The apparition of a ghostly woman has allegedly been witnessed walking across a foyer, a decommissioned organ has been overheard playing tunes without a player and the presence of a man has been reported in the main hall on a number of occasions too, though staff at the institute confirm they have yet to see any firm ghostly evidence.
"I've not seen anything myself but people ask us about it all the time - I usually think it's a door slamming in the wind or something," the building's caretaker Michael Rice told us when we tracked him down.
"I think I'd rather not know though if you know what I mean?
"It's alright for the ghost hunters because they leave when they're done but I'm the one who has to stay behind and lock up every night - I'd much rather not know if something was lurking about!"
Albert the musical ghost
When we heard about a rather genteel, classical music loving ghost in Edinburgh we had to check that out, too.
The stagehands at the Edinburgh Playhouse speak almost reverentially about Albert, who allegedly often politely taps them on the shoulder and is prone to sudden bursts of orchestral movements on empty stages.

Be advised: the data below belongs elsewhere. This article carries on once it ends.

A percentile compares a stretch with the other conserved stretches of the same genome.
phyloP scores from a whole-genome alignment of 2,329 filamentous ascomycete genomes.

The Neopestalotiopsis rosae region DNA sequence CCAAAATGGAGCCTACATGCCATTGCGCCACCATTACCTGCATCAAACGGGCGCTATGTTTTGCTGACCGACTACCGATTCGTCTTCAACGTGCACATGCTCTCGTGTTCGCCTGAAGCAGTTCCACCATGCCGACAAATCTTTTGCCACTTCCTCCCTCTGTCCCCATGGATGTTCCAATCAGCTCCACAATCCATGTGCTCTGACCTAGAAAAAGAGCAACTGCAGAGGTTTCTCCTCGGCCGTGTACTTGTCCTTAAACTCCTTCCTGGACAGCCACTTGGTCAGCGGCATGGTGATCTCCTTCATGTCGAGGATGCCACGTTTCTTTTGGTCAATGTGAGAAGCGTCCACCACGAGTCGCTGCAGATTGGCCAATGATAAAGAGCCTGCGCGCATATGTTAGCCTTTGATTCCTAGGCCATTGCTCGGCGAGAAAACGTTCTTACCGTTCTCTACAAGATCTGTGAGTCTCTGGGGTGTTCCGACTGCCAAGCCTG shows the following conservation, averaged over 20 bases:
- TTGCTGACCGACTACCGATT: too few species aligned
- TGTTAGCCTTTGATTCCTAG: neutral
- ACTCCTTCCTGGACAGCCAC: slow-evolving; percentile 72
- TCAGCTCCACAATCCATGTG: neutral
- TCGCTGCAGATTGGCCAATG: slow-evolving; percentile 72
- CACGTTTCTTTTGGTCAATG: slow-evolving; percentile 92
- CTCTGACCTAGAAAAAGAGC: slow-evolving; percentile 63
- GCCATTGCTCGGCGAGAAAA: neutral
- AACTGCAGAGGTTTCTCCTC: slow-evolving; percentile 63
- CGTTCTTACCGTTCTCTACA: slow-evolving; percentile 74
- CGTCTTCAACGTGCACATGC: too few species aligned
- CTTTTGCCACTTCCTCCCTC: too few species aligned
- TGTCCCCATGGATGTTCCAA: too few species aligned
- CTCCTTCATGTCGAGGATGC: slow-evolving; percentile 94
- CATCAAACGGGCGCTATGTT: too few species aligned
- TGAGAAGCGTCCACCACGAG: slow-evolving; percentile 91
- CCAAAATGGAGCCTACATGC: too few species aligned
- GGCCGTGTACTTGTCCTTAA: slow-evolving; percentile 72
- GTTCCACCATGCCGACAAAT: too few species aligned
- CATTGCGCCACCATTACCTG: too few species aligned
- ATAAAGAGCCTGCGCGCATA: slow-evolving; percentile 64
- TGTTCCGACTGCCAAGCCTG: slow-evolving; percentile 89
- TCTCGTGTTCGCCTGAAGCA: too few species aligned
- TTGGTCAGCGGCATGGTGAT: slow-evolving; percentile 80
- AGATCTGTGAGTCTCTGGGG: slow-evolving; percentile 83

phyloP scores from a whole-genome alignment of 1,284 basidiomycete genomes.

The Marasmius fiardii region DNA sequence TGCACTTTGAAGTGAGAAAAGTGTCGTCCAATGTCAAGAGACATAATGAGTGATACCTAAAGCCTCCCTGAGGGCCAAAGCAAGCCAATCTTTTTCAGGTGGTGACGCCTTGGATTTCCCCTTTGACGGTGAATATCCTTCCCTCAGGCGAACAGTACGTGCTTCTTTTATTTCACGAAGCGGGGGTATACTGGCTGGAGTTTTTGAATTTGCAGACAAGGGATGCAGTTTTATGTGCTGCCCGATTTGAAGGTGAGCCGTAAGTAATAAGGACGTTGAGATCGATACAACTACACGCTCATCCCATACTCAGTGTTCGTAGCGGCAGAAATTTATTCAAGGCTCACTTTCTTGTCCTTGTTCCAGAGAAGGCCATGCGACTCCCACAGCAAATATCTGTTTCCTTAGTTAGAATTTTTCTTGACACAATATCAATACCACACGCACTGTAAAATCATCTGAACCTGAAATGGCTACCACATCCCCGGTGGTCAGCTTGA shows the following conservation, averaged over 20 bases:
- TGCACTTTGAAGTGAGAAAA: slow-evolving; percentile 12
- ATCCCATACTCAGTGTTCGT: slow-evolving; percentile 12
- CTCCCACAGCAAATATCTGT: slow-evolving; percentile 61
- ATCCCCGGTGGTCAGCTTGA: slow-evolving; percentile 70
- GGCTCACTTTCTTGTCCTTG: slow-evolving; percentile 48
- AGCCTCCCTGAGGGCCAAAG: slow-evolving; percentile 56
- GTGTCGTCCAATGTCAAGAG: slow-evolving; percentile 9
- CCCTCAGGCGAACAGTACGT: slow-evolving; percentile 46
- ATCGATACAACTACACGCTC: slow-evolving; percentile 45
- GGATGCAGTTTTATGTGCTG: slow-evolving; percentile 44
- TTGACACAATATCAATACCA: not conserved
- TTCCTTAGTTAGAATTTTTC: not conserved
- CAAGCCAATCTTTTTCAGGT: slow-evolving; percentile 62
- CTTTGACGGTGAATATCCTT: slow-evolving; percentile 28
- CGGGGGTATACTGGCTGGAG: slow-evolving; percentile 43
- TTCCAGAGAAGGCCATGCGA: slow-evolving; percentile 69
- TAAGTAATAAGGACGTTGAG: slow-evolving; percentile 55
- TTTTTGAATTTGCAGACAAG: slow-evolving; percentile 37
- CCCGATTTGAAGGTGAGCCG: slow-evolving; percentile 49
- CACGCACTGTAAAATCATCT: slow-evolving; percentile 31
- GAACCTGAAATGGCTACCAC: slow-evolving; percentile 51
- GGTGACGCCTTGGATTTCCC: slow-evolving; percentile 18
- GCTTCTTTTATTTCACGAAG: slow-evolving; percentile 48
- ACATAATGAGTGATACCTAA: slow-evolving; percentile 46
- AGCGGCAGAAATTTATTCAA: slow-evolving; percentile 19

They think he might have been the old caretaker who worked there, died and never left.
"Years ago we used to sleep here after hours if we had a late show and an early morning shift the next day," stagehand Mark Smeeks told us.
"I was staying over by myself and I woke up thinking that I'd heard something. I could hear a noise over the Tannoy. So I walked down the stairs into what we call our catering and wardrobe area, following the noise."
"I got down there, and my neck hairs just went again, I was freaking myself out because I thought someone might have broken into the building," he said.
"There's a wee sliding door you have to walk through and as I stepped through I felt a cold wet finger tap me in the shoulder.